What If We Never Run Out of Oil?

New technology and a little-known energy source suggest that fossil fuels may not be finite. This would be a miracle—and a nightmare.

A few years after I graduated from college, I drove with a friend to Southern California, a place I’d never been. I saw a little of Los Angeles, then went north and spent a few days bumbling through the San Joaquin Valley. Going about Bakersfield one night, I got hopelessly lost and ended up at a chain-link fence. Behind the fence were thousands of oil pumps, nodding up and down like so many giant plastic drinking birds. Enshrouding the pumps was a spiderweb of pipes and electrical wires, vast and complex beyond reason, lights and machinery stretching out across the desert farther than I could see. A giant, hypermodern petroleum operation barely 100 miles from Los Angeles! I couldn’t believe it. As I stood gawping, a policeman drove by. I asked him when this complex had sprung up. He looked at me like I was an idiot. “They’ve been drilling here since 1899,” he said.

“When will the world’s supply of oil be exhausted?” the MIT economist Morris Adelman has written. “The best one-word answer: never.”

I was standing by the Kern River oil field, one of the best-known petroleum deposits in the United States. Because I had somehow missed geology in school, I had been left with the vague idea that oil is found in big subterranean pools, like the underground lake where Voldemort conceals part of his soul in the Harry Potter series. In fact, petroleum is usually contained in solid sandstone or limestone strata, which are riddled, spongelike, with minute pores. Or it can occur in thin sheets between layers of shale. Looking at the nodding wells, I had the notion that they were drawing a uniform substance from the ground, a black liquid like the inky water in Voldemort’s lake. Instead, petroleum occurs as a crazy stew of different compounds: oil of various grades mixed with methane, ethane, propane, butane, and other hydrocarbons. Squashed into stone hundreds or thousands of feet underground, this jumble of liquid and gas is usually under great pressure. Layers, or “caps,” of impermeable rock prevent it from seeping to the surface. When drilling bores through the caps, petroleum shoots up in orthodox gusher fashion.

For a long time, companies collected oil and discarded the methane that burbled up with it, often by burning the gas in a cinematic flare atop special derricks, or even simply dumping it into the atmosphere. People did use natural gas for energy—gaslights have existed since the days of Jane Austen—but transporting it was costly. Unlike liquid oil, which could be poured into containers and carried on a railroad network that had already been built and paid for by somebody else, gaseous methane had to be pumped through sealed tubes to its destination, which required energy firms and utilities to lay thousands upon thousands of miles of pipeline. Not until the Second World War and war-production advances in welding did this effort gather speed. (Methane can be cooled into a liquid and transported in pressurized tanks that are loaded and unloaded in special facilities, but this is also expensive.) Oil from wells in Texas is readily dispatched via tanker to Europe or Asia, but even today, natural gas from the same wells is often effectively limited to use in the United States.

From the beginning, it was evident that the Kern River field was rich with oil, millions upon millions of barrels. (A barrel, the unit of oil measurement, is 42 gallons; depending on the grade, a ton of oil is six to eight barrels.) Wildcatters poured into the area, throwing up derricks, boring wells, and pulling out what they could. In 1949, after 50 years of drilling, analysts estimated that just 47 million barrels remained in reserves—a rounding error in the oil business. Kern River, it seemed, was nearly played out. Instead, oil companies removed 945 million barrels in the next 40 years. In 1989, analysts again estimated Kern reserves: 697 million barrels. By 2009, Kern had produced more than 1.3 billion additional barrels, and reserves were estimated to be almost 600 million barrels.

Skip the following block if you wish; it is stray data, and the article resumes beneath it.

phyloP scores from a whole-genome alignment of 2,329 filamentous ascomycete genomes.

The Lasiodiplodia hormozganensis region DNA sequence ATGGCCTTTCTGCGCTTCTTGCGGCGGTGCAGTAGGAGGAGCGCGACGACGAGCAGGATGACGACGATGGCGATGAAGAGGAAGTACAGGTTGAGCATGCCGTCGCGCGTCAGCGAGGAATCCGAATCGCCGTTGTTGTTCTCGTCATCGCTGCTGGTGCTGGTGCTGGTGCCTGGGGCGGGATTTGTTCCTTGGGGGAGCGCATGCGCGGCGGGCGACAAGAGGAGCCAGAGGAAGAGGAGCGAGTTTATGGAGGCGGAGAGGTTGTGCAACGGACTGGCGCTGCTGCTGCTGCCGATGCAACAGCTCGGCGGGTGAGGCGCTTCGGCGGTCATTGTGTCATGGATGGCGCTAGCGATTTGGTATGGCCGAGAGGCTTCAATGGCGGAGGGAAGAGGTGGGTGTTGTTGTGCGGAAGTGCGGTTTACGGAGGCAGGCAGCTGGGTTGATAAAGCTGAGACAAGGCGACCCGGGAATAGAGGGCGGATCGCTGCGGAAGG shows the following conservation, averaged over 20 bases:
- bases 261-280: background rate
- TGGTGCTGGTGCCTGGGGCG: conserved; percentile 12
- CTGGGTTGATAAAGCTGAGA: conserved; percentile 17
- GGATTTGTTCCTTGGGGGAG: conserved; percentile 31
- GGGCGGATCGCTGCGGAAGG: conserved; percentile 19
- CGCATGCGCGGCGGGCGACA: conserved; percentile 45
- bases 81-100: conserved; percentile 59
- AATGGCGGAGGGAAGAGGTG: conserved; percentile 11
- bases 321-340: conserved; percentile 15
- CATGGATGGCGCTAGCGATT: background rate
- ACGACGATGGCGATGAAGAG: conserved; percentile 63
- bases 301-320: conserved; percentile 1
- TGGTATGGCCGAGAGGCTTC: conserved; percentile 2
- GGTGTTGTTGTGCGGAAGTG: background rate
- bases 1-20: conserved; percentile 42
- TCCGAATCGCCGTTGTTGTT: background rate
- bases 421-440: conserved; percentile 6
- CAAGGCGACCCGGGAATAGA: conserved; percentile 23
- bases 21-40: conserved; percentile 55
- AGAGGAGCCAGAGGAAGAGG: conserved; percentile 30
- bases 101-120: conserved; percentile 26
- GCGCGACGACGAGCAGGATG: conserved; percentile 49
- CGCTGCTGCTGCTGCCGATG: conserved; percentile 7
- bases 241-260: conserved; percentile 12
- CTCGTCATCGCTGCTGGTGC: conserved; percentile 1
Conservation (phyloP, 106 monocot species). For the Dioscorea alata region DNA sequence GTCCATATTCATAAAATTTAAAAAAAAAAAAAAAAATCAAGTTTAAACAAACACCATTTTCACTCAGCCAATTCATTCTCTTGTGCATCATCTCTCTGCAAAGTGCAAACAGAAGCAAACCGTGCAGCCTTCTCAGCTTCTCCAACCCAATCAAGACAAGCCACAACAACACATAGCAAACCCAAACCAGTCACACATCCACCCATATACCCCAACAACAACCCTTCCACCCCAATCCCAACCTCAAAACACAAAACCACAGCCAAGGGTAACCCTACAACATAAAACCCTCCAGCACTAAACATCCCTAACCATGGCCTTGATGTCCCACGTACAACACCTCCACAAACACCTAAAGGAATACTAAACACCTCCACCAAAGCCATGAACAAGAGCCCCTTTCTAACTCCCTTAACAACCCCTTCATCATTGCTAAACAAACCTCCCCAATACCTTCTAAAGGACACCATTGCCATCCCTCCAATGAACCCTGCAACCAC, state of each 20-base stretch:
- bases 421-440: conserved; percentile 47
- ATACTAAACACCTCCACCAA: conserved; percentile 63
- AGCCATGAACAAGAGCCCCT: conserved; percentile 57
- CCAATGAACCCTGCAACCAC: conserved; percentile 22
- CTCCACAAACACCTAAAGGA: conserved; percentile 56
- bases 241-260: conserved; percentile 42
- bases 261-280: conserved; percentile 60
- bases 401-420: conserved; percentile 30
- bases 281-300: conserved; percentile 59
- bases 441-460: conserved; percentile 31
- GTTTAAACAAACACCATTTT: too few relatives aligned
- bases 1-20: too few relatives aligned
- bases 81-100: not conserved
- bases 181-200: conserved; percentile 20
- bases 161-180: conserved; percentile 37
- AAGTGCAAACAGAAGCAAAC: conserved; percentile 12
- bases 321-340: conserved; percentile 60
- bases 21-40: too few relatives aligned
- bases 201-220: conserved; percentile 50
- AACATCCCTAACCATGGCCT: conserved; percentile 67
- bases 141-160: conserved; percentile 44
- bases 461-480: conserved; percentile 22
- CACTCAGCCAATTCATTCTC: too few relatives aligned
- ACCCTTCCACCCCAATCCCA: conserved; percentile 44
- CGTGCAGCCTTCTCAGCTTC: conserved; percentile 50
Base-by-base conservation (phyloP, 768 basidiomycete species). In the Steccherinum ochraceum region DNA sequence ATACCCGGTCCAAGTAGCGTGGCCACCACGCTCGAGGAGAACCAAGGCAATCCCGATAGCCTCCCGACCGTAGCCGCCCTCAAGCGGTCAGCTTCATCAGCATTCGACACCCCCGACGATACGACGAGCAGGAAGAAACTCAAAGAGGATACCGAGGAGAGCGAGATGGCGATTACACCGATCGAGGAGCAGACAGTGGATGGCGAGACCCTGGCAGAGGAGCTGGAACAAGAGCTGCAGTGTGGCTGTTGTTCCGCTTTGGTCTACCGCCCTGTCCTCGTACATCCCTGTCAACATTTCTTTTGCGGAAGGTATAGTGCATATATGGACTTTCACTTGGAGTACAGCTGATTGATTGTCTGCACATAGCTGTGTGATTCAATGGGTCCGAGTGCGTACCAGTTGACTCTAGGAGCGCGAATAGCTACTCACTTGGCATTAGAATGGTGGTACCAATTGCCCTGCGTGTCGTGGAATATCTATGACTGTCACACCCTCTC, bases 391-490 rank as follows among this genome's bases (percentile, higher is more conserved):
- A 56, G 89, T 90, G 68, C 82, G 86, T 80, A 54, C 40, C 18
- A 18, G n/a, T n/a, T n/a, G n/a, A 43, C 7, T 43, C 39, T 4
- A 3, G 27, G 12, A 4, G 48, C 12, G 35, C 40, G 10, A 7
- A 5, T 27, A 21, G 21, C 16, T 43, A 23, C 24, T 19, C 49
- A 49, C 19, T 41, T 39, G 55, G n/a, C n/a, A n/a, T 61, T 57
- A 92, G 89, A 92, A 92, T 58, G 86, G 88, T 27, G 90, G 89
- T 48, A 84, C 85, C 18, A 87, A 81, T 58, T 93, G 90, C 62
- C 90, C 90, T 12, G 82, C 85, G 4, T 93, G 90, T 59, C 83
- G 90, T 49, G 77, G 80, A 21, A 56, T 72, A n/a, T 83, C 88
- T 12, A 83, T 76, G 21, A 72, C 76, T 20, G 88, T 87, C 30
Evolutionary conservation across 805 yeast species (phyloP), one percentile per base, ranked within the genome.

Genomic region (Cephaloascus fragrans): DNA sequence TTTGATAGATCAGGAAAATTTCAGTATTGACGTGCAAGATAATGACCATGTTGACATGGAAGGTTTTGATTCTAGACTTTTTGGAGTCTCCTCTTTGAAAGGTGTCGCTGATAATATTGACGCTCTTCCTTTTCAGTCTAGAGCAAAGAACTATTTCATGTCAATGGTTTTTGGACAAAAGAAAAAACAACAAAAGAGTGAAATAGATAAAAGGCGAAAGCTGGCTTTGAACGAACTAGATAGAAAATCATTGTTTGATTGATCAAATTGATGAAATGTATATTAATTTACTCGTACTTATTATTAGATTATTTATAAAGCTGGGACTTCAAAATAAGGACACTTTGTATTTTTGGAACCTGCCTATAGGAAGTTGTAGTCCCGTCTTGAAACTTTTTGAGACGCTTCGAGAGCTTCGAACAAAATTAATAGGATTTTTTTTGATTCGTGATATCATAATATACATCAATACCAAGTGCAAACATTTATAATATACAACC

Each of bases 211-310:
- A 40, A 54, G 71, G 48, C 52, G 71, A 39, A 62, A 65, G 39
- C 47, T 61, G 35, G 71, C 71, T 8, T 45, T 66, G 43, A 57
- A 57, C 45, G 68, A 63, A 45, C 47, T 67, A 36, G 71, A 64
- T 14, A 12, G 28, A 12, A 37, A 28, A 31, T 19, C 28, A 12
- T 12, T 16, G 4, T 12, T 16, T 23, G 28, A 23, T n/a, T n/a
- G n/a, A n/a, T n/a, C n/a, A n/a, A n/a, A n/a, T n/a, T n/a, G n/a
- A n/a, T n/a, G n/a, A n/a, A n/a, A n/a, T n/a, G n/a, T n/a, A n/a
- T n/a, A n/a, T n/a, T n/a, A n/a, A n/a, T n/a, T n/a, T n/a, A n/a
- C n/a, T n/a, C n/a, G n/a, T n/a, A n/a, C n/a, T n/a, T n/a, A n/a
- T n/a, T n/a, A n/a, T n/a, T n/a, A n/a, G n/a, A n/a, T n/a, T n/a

What does it mean when oil companies say they have so many million barrels in reserves? How much energy is in the ground? When will we begin running out? As the history of the Kern River field suggests, these questions are not easy to answer. Indeed, Ph.D.‑toting experts have bombarded Americans for half a century with totally contradictory responses. On one side, pessimists claim that the planet is slowly running out of petroleum. “Turn down the thermostat!” they cry. “Stuff insulation in your walls!” “Buy a hybrid!” “Conserve!” From the other side come equally loud shouts insisting that there are vast, untapped petroleum deposits in Alaska and Alberta and off the coast of Virginia, that geysers of natural gas exist in the shale beds of Pennsylvania and North Dakota, and that huge oil patches await extraction in the deep ocean. “Drill, baby, drill!” “The end of oil!” Al Gore or Sarah Palin, Cassandra or Pollyanna, which side is right? The back-and-forth would be comical if the stakes didn’t involve the fate of human civilization.

When gasoline supplies drop, TV news reporters like to wring their hands at the drivers mobbing the corner Exxon. But the motorists’ panic reflects a basic truth: economic growth and energy use have marched in lockstep for generations. Between 1900 and 2000, global energy consumption rose roughly 17-fold, the University of Manitoba environmental scientist Vaclav Smil has calculated, while economic output rose 16-fold—“as close a link as one may find in the unruly realm of economic affairs.” Petroleum has wreaked all kinds of social and environmental havoc, but a steady supply of oil and gas remains just as central to the world’s economic well-being as it was in Churchill’s day. According to the National Bureau of Economic Research, the United States has experienced 11 recessions since the end of the Second World War. All but one were associated with spikes in energy costs—specifically, abrupt jumps in the price of oil.

Understanding this dependence, the oil industry was shaken by a speech in 1956 by M. King Hubbert, a prominent geophysicist at Shell Oil. When a company moves into a field, it grabs the easy, cheap oil first. Tapping the rest gets progressively more difficult and expensive. Eventually, Hubbert observed, conditions get so tough that production levels off—it peaks. After the peak, decline is unstoppable, the fall as ineluctable as the rise. Hubbert used his theory to predict that the crude-oil yield in the continental United States would flatten between 1965 and 1970 (he didn’t include Alaska and most offshore oil areas). Coming at a time when estimates by the U.S. Geological Survey and the petroleum industry were constantly rising, this claim was derided; indeed, Hubbert claimed that just before giving his speech, a Shell official tried to get him to back off.